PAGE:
After consulting with key participants during the fall semester, HNMCP recommended a four-part stakeholder engagement process for setting an energy-related goal at Penn State. The process includes an initial public meeting, the convening of an Energy Task Force with diverse membership to coordinate and manage the process, a notice and comment period to address draft goals and principles for going forward, and a period of reflection and feedback. The report “A Blueprint for Engaging Stakeholders in Setting Energy-Related Goals at Pennsylvania State University: Report and Recommendation” is available for download.
“Emphasizing transparency and open dialogue, the process was designed to yield an actionable blueprint for engagement and consensus building for important institution-wide issues such as energy planning,” said Denice Wardrop, director of the Sustainability Institute. “It will take all hands on deck.”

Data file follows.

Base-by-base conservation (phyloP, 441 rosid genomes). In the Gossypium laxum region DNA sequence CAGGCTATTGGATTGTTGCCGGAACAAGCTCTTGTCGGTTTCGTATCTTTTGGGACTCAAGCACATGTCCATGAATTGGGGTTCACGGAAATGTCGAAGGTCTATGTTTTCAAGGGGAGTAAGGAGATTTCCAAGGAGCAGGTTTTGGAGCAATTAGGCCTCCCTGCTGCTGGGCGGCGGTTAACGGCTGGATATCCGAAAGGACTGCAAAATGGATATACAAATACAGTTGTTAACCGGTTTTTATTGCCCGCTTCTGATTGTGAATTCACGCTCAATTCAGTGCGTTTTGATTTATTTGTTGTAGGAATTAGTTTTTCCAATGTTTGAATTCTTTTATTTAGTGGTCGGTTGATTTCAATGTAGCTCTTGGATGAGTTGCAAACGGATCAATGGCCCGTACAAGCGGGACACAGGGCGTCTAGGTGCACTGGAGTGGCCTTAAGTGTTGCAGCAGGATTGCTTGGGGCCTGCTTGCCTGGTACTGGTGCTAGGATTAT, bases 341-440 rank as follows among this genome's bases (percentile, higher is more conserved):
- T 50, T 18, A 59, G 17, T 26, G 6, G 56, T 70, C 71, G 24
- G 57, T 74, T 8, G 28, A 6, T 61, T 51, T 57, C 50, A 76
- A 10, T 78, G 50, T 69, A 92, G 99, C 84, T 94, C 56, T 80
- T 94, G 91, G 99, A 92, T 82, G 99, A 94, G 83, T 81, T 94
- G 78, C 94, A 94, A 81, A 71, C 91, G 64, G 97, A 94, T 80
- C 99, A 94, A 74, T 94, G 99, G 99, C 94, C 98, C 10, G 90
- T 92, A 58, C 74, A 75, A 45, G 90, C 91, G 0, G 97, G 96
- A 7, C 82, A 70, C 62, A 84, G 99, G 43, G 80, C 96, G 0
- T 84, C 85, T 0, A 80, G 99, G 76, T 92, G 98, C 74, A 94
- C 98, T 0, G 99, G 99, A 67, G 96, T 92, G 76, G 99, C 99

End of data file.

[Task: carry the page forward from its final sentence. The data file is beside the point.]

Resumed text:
Two Harvard Law students, Joshua Fogarty and Tara Norris, conducted three focus groups and 30 private interviews with individuals from a wide variety of stakeholder groups, including Penn State faculty, students, administrators, and staff, and residents living near the University Park campus.
“This process provided a rich and diverse foundation for the identification of broad trends in stakeholders’ interests and opinions, and the resulting information grounded their proposed processes in Penn State’s unique resources and challenges,” said Wardrop.
The result: a framework for a community and stakeholder engagement process that involves both the University and its regional community and that may be used to address to a number of high-level resource challenges facing the University, including energy planning, climate action planning and water management.